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TEACHING GUIDES


Voyage to the Galapagos:
"Lizards of the Sea"


Of all the unique animals that make their homes in the Galápagos, few have adapted as successfully to island life as the marine iguana. But there's a problem. During El Niño years, marine iguanas suffer more than any other animal on the islands. Frontiers visits Genovesa to view the devastation caused by the 1997-98 El Niño and its impact on marine iguanas.

Curriculum Links
National Science Education Standards
Activity 1: Meet El Nino and La Nina
Activity 2: Map the World's Ocean Currents




CURRICULUM LINKS


BIOLOGY/
LIFE SCIENCE


adaptations, diversity, reptiles

CHEMISTRY


pH scale

EARTH SCIENCES

climate, ocean currents

ENVIRONMENTAL SCIENCE

habitats

PHYSICAL SCIENCE

Coriolis effect

(Please visit the Subject-Area Search feature on this website for related Frontiers shows and activities!)




NATIONAL SCIENCE EDUCATION STANDARDS

SCIENCE AS INQUIRY / LIFE SCIENCE
5-8: Properties and Changes of Properties in Matter
9-12: Chemical Reactions
LIFE SCIENCE
5-8: Structure and Function in Living Systems; Reproduction and Heredity; Regulation and Behavior; Populations and Ecosystems; Diversity and Adaptations of Organisms
9-12: Molecular Basis of Heredity; Biological Evolution; Behavior of Organisms
EARTH & SPACE SCIENCE
5-8: Structure of Earth's Systems
9-12: Origin and Evolution of Earth's Systems
SCIENCE IN PERSONAL & SOCIAL PERSPECTIVES
5-8: Populations, Resources and Environments
9-12: Population Growth



ACTIVITY 1: MEET EL NINO AND LA NINA

In this episode, meet marine iguana expert Martin Wikelski, who writes, "Marine iguanas are wonderfully unique, the only lizards that feed in the sea, grazing on beds of algae and even diving for submerged seaweed." Darwin himself was impressed by the marine iguana's diving abilities during his 1835 stopover. Wikelski theorizes that the land and marine iguanas of the Galápagos evolved from different ancestors.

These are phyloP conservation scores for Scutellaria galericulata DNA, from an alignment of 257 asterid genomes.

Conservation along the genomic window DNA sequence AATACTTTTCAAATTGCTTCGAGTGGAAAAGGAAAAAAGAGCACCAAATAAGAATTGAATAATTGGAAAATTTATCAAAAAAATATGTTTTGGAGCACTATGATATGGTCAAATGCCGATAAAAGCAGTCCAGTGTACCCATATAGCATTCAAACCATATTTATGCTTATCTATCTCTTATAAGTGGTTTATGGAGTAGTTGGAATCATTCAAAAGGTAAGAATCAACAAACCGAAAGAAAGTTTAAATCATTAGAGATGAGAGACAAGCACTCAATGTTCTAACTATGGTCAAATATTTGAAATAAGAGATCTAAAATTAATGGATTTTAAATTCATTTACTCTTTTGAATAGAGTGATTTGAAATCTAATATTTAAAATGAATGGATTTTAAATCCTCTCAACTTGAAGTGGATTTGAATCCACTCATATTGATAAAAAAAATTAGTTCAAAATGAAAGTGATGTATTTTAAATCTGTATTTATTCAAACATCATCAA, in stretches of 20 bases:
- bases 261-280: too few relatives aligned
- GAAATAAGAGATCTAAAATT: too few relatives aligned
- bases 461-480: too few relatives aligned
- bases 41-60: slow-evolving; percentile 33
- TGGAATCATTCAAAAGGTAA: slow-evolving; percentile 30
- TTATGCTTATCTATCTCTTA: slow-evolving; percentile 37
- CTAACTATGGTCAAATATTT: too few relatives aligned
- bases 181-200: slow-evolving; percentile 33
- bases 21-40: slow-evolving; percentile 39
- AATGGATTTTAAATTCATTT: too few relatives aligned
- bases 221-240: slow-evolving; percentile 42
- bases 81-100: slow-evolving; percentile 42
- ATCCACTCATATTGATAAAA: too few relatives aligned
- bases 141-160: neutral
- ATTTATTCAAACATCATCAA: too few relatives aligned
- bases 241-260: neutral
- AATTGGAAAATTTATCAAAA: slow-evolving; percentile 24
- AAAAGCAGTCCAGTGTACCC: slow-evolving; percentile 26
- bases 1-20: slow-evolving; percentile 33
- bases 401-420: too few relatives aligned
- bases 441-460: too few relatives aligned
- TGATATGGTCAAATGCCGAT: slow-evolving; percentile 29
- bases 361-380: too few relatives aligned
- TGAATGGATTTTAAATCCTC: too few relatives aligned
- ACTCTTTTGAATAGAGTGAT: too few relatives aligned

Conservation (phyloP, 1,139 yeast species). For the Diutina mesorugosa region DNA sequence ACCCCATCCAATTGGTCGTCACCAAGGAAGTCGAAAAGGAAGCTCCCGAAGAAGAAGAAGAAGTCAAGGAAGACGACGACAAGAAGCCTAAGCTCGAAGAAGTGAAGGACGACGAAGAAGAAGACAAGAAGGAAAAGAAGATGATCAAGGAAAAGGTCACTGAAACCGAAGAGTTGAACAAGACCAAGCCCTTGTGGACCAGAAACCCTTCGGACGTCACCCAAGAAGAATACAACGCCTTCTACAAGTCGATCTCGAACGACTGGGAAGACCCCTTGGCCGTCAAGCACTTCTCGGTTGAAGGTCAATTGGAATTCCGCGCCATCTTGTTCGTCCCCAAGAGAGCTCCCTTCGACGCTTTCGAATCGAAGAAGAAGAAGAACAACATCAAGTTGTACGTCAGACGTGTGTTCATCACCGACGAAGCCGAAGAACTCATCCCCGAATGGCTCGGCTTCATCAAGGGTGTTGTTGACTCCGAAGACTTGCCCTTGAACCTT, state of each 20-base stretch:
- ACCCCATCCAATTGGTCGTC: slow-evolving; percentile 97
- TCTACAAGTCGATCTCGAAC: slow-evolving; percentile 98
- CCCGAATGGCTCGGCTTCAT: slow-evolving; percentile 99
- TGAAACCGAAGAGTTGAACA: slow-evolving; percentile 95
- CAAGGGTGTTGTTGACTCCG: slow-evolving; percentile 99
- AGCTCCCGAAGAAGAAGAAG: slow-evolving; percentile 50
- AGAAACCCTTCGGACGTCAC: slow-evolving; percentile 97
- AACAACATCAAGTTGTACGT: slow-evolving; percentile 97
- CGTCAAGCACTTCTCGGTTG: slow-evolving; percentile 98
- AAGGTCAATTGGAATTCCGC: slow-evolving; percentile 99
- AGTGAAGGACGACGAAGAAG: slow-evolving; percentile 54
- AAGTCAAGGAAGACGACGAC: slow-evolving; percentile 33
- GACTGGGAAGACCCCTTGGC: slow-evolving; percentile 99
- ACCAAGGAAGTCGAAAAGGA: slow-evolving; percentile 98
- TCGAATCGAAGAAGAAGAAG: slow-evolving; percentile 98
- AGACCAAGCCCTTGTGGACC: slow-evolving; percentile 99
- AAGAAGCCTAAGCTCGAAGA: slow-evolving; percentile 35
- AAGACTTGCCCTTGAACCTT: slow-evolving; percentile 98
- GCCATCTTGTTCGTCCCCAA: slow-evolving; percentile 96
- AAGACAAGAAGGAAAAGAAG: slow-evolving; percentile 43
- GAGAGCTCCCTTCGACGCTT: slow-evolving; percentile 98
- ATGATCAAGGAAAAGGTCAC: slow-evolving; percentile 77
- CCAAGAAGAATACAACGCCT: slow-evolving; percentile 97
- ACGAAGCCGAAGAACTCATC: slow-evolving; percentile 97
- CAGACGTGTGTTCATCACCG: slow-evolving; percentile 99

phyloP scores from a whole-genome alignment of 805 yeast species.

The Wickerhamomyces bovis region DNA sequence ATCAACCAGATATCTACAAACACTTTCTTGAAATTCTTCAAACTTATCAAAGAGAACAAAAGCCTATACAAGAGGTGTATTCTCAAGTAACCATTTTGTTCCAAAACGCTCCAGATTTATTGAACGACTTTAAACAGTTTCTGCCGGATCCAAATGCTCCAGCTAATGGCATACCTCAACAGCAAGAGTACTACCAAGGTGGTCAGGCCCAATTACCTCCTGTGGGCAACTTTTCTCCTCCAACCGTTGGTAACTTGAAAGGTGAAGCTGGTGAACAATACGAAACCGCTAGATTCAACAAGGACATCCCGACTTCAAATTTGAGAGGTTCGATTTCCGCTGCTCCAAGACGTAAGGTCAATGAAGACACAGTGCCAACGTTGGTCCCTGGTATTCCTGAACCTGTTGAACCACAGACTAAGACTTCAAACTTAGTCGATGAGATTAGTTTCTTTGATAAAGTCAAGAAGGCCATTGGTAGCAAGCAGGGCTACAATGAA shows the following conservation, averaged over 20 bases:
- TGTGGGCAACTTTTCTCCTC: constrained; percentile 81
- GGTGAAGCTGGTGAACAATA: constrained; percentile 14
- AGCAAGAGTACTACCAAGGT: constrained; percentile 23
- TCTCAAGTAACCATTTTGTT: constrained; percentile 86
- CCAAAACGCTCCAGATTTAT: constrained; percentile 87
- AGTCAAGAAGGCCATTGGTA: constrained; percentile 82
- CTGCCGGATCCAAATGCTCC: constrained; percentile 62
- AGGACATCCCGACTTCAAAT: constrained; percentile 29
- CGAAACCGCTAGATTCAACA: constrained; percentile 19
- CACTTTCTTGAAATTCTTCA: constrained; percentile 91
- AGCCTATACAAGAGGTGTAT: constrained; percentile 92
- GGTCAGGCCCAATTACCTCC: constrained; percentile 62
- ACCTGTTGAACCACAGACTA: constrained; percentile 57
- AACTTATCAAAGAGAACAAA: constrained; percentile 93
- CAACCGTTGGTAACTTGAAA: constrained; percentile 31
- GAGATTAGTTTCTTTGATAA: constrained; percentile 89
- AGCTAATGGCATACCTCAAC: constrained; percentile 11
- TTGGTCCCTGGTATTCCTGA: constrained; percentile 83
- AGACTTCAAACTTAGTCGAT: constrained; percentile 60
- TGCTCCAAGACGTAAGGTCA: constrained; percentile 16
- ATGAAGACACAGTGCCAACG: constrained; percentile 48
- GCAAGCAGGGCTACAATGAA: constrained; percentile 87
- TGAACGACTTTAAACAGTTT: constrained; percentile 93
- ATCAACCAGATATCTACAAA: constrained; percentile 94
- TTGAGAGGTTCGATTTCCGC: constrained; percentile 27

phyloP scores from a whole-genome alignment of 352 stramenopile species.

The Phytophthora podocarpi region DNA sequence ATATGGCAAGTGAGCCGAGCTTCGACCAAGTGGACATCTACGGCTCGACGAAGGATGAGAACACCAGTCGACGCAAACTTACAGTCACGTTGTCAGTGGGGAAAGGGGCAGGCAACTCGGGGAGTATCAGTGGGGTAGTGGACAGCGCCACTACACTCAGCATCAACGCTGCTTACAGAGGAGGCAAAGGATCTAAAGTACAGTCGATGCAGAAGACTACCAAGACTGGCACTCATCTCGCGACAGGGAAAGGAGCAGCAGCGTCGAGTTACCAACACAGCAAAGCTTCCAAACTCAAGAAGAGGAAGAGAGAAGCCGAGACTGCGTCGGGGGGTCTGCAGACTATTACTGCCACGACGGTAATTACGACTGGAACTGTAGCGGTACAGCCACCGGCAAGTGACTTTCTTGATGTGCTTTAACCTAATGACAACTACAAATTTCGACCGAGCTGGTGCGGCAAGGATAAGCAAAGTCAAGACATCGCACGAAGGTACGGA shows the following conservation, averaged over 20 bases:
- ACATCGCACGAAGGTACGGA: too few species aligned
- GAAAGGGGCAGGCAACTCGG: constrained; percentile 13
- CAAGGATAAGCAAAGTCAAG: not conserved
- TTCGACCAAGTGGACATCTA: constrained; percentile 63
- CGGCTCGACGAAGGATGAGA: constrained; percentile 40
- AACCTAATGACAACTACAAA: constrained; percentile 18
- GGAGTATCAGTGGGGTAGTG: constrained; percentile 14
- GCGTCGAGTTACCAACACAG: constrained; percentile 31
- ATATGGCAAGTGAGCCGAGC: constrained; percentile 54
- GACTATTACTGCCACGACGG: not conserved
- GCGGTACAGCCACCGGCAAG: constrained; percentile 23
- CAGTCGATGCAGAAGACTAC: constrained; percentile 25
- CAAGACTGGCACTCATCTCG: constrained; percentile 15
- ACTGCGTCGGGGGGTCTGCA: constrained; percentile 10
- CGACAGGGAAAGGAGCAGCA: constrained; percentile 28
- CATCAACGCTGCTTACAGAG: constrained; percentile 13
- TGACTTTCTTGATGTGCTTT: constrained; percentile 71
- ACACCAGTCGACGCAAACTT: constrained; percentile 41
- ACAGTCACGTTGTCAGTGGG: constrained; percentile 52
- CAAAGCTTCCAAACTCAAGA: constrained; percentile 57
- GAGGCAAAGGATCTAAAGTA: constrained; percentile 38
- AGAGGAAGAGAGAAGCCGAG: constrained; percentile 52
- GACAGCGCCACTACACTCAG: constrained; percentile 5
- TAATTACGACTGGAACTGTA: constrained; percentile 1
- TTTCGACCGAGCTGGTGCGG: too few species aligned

As we learn on Frontiers, the 1997-98 El Niño was devastating for marine iguanas in the Galápagos.



PROCEDURE
  • Define what is meant by an El Niño event.

  • Use a globe to show how changes in ocean temperatures affected the Galápagos and other regions of the world during the El Niño of 1997-98. Begin your research at www.pmel.noaa.gov/toga-tao/el-nino/faq.html. This NOAA (National Oceanic & Atmospheric Administration) website will answer all your questions about the global impacts of El Niño and La Niña on climate and society.

  • El Niño is an intermittent phenomenon with global consequences. Research the effects of the 1997-98 El Niño on your region. Find out when the next one is predicted to occur. For definitions of El Niño and La Niña, realtime graphics, current conditions, 3D animation and much more, visit www.pmel.noaa.gov/toga-tao/el-nino/nino-home.html. Click on the "List of impacts and prediction benefits," then scroll down to "El Niño impacts on the U.S. and North America." Here you can plot seasonal effects of El Niño and La Niña.

  • The 1997-98 El Niño phenomenon was almost as destructive as the one that took place in 1982-83, long considered the century's worst. To find out more about the consequences for flora and fauna, visit the Charles Darwin Research Station online at www.polaris.net/~jpinson/welcome.html.

  • La Niña weather events sometimes occur in alternating cycles with El Niño. La Niña, a period of cooling off in the Pacific, may have significant impact on world climate. Early in 1999, forecasters predicted the 1999 hurricane season would be especially severe because of La Niña. Were their predictions on target? What do forecasters predict for the next cycle? What impact did the 1998-99 La Niña have where you live? To begin your research into global weather cycles, visit the Climate Prediction Center at www.cpc.ncep.noaa.gov/index.html or www.publicaffairs.noaa.gov/lanina.html.




ACTIVITY 2: MAP THE WORLD'S OCEAN CURRENTS

Changes in ocean temperature can have significant global impacts, affecting weather phenomena from hurricanes to drought. Modeling weather events like El Niño enables scientists to make predictions about long-term weather forecasts and outbreaks of disease. Understanding the role of the ocean is critical to understanding the world's ecosystems.

  • Two ocean currents, the Humboldt (Peru) and Cromwell (South Equatorial) bathe the Galápagos. The latter current brings more nutrients to the southwestern islands, where marine iguanas grow larger. Demonstrate on a map or globe where these currents flow. (Remember, ocean currents in the Southern Hemisphere flow counterclockwise.)

  • Using a world map or globe, identify the world's major surface ocean currents (see sample below). You'll find a link to a map of these online at geography.miningco.com/library/misc/blcurrents.htm. What ocean currents (undersea and surface) have the biggest impact on your weather?







 

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